Who the Holy Spirit Is
Who is the Holy Spirit and what does he do? Answering these questions requires discussing “pneumatology”—or the doctrine of the Holy Spirit. The Holy Spirit is the third person of the Trinity. The Holy Spirit is God. In Matthew 28:19, Jesus told his followers to make disciples of all nations and to baptize them in the name of the Father and of the Son and of the Holy Spirit. The Holy Spirit is not an “it” but a “he.” The Spirit is the third person of the Trinity, not an impersonal force. The Old Testament, Jesus, and New Testament authors always use the personal pronoun “he” when referring to the Holy Spirit. That’s who the Spirit is.
What the Holy Spirit Does
What does the Holy Spirit do? Why does Jesus say “It is better that I leave so I can send you the Holy Spirit” in John 16:7? John Murray’s book title, Redemption Accomplished and Applied, give us a great answer to these questions. Jesus accomplishes redemption and forgiveness through his life, death, and resurrection, and the Holy Spirit applies that redemption and forgiveness to us.
Redemption Accomplished and Applied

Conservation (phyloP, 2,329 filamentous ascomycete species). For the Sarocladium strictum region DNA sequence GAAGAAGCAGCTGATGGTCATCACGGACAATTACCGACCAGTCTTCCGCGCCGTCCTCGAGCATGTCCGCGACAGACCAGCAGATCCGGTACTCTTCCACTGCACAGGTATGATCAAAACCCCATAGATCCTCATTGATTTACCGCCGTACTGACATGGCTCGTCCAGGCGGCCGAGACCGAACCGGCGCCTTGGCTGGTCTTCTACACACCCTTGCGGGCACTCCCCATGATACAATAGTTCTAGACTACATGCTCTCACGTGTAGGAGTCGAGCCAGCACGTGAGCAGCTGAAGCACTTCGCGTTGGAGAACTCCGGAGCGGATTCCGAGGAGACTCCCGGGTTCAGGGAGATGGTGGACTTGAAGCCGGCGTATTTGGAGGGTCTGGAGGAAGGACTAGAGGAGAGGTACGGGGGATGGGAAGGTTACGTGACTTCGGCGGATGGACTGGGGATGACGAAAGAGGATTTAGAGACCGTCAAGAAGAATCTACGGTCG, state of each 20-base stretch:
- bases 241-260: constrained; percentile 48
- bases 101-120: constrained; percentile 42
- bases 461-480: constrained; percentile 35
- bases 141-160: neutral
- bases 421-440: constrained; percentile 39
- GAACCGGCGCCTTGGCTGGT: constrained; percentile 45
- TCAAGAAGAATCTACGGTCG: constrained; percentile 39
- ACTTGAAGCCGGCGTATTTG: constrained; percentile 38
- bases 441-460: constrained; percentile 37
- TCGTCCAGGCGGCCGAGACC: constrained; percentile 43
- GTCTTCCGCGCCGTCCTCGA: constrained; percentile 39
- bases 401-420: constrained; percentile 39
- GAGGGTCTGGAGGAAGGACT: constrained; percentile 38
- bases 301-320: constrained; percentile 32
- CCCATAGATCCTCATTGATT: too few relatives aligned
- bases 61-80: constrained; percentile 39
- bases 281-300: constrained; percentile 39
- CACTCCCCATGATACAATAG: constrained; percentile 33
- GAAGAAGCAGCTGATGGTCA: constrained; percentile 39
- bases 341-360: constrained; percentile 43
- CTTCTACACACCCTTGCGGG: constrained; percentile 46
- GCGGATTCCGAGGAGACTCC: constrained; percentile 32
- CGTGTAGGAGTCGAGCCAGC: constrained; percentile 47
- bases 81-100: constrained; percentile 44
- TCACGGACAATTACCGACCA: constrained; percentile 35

“Redemption accomplished” is Jesus being our “double cure” who saves us from the wrath of God and makes us pure before God. As our substitute, Jesus died the death we should have died for breaking God’s law, and he fulfilled the law on our behalf. His righteousness is given to us as if we had fulfilled the law. That is redemption accomplished. “Redemption applied” is the ministry of the Holy Spirit, and this ministry is “missional.” The Spirit continues and expands the ministry of Jesus. The Gospels are accounts of Jesus’ ministry through the power of the Spirit. At age 30, Jesus was baptized by John, and the Holy Spirit came down upon him and anointed him for his ministry. The book of Acts is the extension of Jesus’ ministry through earlier believers. After Jesus’ resurrection and just before his ascension, Jesus said to his disciples, “You will receive power when the Holy Spirit has come upon you, and you will be my witnesses in Jerusalem and in all Judea and Samaria, and to the end of the earth” (Acts 1:8). To Be Continued.